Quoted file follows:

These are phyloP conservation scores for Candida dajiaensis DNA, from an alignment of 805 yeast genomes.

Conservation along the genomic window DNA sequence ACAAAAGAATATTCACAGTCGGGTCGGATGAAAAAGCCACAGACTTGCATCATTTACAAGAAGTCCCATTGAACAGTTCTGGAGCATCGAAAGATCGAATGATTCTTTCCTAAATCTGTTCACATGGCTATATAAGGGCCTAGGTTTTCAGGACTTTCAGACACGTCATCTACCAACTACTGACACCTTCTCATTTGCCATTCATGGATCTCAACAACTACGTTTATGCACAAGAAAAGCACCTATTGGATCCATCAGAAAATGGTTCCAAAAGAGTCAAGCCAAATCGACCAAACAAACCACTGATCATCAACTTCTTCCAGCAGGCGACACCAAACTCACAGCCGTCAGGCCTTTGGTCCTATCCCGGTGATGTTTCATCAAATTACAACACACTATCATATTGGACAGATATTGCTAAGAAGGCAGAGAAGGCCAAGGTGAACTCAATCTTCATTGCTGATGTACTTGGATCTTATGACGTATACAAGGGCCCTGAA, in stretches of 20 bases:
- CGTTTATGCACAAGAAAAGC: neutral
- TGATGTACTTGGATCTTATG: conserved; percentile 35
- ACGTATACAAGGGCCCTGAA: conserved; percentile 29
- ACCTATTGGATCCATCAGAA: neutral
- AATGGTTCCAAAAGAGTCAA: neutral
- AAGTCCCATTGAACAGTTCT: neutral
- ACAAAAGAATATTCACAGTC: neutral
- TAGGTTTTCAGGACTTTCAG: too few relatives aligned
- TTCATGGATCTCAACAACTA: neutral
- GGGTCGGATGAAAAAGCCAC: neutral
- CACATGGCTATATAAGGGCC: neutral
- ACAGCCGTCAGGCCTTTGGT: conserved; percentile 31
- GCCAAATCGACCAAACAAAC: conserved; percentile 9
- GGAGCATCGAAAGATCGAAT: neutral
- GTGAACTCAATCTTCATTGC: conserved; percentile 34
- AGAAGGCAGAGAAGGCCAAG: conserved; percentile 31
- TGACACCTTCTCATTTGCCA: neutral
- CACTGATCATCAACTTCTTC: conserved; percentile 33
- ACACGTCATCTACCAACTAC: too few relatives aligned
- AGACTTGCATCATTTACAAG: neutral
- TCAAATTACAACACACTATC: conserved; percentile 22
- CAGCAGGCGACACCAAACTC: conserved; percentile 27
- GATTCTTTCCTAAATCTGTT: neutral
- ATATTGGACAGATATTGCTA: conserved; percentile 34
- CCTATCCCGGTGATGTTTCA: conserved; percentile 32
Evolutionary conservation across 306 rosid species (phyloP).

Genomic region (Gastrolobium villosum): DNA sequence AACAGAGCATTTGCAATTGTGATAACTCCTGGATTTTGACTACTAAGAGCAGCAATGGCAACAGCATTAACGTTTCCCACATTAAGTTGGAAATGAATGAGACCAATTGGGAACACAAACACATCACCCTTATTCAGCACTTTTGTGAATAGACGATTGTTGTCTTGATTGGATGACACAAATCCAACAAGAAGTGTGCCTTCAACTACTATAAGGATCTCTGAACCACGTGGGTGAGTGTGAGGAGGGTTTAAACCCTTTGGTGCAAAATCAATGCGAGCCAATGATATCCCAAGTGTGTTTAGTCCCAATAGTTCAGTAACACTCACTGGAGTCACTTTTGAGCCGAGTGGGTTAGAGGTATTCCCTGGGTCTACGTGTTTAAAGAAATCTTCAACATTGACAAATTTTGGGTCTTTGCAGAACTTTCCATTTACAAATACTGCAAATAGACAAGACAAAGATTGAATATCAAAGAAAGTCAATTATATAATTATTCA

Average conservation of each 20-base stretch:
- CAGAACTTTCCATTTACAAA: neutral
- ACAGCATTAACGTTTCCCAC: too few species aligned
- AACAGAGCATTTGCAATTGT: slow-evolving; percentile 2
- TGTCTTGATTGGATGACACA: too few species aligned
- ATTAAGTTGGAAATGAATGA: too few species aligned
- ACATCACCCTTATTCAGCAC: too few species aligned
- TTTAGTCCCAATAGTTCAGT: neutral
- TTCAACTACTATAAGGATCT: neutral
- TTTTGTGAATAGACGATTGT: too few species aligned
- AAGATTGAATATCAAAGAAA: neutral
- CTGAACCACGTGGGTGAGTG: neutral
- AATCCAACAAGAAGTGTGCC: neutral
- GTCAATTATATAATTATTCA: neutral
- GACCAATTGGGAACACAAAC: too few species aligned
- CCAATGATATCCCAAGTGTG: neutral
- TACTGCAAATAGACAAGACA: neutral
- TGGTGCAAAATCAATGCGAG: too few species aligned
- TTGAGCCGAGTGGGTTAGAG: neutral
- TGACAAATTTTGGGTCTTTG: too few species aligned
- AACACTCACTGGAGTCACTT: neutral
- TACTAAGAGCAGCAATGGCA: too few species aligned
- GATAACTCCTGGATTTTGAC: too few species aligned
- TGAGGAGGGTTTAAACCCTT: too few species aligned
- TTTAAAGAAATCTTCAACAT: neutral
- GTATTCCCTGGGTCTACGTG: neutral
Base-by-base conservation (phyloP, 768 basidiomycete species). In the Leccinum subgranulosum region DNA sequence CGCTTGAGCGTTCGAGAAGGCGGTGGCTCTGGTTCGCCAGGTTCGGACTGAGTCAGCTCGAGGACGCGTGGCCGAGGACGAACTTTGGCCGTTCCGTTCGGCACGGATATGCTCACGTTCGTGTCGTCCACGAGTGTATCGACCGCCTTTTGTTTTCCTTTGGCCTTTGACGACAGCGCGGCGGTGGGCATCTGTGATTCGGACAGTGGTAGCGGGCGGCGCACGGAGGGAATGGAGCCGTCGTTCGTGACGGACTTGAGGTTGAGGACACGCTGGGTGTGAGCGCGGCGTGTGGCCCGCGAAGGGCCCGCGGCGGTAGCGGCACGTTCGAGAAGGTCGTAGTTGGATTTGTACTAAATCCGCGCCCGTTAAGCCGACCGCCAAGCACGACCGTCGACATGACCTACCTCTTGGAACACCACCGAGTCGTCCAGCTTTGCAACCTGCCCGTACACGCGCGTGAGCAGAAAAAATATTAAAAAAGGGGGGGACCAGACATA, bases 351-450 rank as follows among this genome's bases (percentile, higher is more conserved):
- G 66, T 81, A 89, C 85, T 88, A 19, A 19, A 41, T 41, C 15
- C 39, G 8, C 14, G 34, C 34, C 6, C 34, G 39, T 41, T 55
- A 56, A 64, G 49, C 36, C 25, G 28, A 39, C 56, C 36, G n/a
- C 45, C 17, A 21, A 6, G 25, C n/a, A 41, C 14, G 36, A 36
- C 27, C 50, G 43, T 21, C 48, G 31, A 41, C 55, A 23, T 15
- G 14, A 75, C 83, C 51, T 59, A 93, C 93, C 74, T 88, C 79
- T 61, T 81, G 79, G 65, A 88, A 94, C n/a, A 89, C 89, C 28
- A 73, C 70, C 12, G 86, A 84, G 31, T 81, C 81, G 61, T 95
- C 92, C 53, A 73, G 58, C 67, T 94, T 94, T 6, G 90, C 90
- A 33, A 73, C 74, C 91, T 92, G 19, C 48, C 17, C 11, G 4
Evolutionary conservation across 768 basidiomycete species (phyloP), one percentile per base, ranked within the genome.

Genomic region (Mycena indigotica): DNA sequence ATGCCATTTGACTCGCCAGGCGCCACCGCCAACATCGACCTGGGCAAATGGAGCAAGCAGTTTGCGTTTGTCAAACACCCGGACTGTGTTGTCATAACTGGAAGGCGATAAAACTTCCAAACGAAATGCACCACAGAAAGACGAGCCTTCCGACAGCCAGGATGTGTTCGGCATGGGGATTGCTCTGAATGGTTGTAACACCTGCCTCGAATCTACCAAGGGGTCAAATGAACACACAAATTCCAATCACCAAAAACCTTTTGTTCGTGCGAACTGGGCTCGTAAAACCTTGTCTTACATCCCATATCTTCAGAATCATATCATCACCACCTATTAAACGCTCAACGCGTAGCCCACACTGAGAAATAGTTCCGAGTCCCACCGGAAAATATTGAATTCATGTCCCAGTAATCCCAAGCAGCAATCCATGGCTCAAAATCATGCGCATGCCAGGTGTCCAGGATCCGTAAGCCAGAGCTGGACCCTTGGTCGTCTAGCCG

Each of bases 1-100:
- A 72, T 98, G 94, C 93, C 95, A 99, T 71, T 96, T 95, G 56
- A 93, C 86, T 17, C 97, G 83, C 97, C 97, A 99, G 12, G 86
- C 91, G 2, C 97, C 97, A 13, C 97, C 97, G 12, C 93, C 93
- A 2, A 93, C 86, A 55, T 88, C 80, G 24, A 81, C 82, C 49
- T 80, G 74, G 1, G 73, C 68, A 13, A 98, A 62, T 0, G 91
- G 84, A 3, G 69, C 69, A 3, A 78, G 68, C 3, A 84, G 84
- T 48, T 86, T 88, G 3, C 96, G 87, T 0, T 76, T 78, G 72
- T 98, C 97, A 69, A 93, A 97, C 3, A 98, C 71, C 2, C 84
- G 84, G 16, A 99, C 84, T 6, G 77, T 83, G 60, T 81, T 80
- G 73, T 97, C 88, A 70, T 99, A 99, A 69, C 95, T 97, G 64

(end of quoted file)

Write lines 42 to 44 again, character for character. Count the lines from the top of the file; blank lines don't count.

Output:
- AATCCAACAAGAAGTGTGCC: neutral
- GTCAATTATATAATTATTCA: neutral
- GACCAATTGGGAACACAAAC: too few species aligned